Which scene in The Last Story’s story is your favorite and which one defines the game’s underlying themes?


When the protagonist Zael visits a certain dungeon a second time, there is a conversation where his companion Syrenne gives him a hard time. “When we came here last time, that Zael did ___ to me.”


Like Syrenne, it’s a very playful and ribald joke. As we were doing level design, there were a lot of times where characters would automatically start that kind of conversation. As if they were alive, the characters created by Sakaguchi and Fujisaka developed rapidly.


Beyond just the relationship between Zael and Syrenne, a lot of interrelationships came out of level design and are well connected to keywords like “companion” and “alive” at the core of The Last Story. I hope you’ll play it and experience it for yourself.


Have the kinds of stories you want to tell in your games changed as you grow older, and how? Also, has developing The Last Story left any kind of influence on your design sensibilities that we should expect to see more of in the future?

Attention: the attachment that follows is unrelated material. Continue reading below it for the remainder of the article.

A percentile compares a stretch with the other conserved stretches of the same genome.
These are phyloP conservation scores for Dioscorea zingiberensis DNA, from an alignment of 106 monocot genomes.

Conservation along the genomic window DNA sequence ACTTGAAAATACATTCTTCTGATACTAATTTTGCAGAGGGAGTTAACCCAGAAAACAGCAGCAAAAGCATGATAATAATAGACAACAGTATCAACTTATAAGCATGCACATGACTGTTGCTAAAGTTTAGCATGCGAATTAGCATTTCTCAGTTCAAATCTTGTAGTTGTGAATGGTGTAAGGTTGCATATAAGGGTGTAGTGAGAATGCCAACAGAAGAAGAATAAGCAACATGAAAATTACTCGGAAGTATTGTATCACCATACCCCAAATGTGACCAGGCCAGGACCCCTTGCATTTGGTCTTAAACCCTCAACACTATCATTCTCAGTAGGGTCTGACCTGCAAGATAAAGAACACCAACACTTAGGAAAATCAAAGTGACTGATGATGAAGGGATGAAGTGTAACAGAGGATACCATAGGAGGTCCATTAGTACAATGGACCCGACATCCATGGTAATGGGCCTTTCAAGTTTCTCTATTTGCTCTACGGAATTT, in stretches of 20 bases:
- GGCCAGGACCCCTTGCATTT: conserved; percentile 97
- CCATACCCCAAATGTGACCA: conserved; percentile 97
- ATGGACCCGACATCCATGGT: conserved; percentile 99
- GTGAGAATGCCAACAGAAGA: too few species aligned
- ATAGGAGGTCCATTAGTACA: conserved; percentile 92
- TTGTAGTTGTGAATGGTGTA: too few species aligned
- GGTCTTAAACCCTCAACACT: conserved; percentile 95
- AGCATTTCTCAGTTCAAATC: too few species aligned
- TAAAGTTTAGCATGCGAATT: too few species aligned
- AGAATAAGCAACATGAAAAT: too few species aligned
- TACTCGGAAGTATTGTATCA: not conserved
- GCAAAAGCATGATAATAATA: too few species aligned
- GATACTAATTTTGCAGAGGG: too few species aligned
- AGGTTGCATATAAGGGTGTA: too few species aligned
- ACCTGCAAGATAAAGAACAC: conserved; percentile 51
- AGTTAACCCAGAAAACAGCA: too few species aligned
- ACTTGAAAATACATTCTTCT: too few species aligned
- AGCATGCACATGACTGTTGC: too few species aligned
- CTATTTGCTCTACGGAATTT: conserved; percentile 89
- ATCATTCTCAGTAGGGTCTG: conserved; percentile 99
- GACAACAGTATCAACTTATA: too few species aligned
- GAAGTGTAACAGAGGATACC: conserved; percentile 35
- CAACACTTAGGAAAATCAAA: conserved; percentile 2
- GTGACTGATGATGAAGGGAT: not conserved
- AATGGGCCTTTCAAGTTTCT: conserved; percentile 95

In the past I had a lot of experiences developing action games, so I preferred the emotion and experience that comes from actually playing the game to less involving dramatic elements like cut scenes.


My experiences with the RPGs Blue Dragon and The Last Story taught me the appeal and depth of theatricality and strategy. Especially in The Last Story, I discovered how dynamic character interactions unfold in real time, expanding the world of the game, and in the future I also want to combine the visceral feeling of action with the subtle depth of an RPGs strategy and worldview.